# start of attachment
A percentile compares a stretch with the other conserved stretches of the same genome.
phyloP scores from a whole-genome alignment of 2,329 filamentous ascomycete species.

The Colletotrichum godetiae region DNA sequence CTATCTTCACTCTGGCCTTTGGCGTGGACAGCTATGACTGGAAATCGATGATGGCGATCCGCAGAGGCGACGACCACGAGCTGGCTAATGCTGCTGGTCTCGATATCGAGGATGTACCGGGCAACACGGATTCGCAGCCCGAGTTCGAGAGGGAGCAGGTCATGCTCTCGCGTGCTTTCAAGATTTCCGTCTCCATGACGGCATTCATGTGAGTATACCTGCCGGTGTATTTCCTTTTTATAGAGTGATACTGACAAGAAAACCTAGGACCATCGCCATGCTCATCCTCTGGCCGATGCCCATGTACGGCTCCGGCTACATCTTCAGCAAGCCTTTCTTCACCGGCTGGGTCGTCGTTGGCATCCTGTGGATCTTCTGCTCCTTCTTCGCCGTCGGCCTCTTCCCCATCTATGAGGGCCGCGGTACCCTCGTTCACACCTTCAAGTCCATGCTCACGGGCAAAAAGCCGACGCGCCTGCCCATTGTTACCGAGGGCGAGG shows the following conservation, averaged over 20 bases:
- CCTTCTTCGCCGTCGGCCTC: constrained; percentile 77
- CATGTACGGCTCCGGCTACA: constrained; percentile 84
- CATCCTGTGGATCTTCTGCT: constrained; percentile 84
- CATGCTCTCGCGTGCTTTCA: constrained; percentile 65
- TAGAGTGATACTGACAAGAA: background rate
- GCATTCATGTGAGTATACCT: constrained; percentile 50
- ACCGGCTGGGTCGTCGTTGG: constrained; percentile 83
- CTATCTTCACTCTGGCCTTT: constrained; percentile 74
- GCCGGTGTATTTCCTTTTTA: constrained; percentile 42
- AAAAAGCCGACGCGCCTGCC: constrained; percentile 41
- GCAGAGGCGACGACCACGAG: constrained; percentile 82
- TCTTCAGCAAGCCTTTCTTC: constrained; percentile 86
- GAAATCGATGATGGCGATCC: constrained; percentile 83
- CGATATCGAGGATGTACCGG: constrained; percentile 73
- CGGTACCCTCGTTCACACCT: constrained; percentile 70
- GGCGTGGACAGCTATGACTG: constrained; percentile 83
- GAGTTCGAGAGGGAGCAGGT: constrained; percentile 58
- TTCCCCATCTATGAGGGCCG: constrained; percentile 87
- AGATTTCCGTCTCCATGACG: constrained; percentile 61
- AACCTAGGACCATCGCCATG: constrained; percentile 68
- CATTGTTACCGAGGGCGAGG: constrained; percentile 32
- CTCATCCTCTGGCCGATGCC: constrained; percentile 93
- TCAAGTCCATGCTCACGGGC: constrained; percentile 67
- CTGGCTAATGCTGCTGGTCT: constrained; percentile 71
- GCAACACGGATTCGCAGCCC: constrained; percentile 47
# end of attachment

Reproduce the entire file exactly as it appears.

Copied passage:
A percentile compares a stretch with the other conserved stretches of the same genome.
phyloP scores from a whole-genome alignment of 2,329 filamentous ascomycete species.

The Colletotrichum godetiae region DNA sequence CTATCTTCACTCTGGCCTTTGGCGTGGACAGCTATGACTGGAAATCGATGATGGCGATCCGCAGAGGCGACGACCACGAGCTGGCTAATGCTGCTGGTCTCGATATCGAGGATGTACCGGGCAACACGGATTCGCAGCCCGAGTTCGAGAGGGAGCAGGTCATGCTCTCGCGTGCTTTCAAGATTTCCGTCTCCATGACGGCATTCATGTGAGTATACCTGCCGGTGTATTTCCTTTTTATAGAGTGATACTGACAAGAAAACCTAGGACCATCGCCATGCTCATCCTCTGGCCGATGCCCATGTACGGCTCCGGCTACATCTTCAGCAAGCCTTTCTTCACCGGCTGGGTCGTCGTTGGCATCCTGTGGATCTTCTGCTCCTTCTTCGCCGTCGGCCTCTTCCCCATCTATGAGGGCCGCGGTACCCTCGTTCACACCTTCAAGTCCATGCTCACGGGCAAAAAGCCGACGCGCCTGCCCATTGTTACCGAGGGCGAGG shows the following conservation, averaged over 20 bases:
- CCTTCTTCGCCGTCGGCCTC: constrained; percentile 77
- CATGTACGGCTCCGGCTACA: constrained; percentile 84
- CATCCTGTGGATCTTCTGCT: constrained; percentile 84
- CATGCTCTCGCGTGCTTTCA: constrained; percentile 65
- TAGAGTGATACTGACAAGAA: background rate
- GCATTCATGTGAGTATACCT: constrained; percentile 50
- ACCGGCTGGGTCGTCGTTGG: constrained; percentile 83
- CTATCTTCACTCTGGCCTTT: constrained; percentile 74
- GCCGGTGTATTTCCTTTTTA: constrained; percentile 42
- AAAAAGCCGACGCGCCTGCC: constrained; percentile 41
- GCAGAGGCGACGACCACGAG: constrained; percentile 82
- TCTTCAGCAAGCCTTTCTTC: constrained; percentile 86
- GAAATCGATGATGGCGATCC: constrained; percentile 83
- CGATATCGAGGATGTACCGG: constrained; percentile 73
- CGGTACCCTCGTTCACACCT: constrained; percentile 70
- GGCGTGGACAGCTATGACTG: constrained; percentile 83
- GAGTTCGAGAGGGAGCAGGT: constrained; percentile 58
- TTCCCCATCTATGAGGGCCG: constrained; percentile 87
- AGATTTCCGTCTCCATGACG: constrained; percentile 61
- AACCTAGGACCATCGCCATG: constrained; percentile 68
- CATTGTTACCGAGGGCGAGG: constrained; percentile 32
- CTCATCCTCTGGCCGATGCC: constrained; percentile 93
- TCAAGTCCATGCTCACGGGC: constrained; percentile 67
- CTGGCTAATGCTGCTGGTCT: constrained; percentile 71
- GCAACACGGATTCGCAGCCC: constrained; percentile 47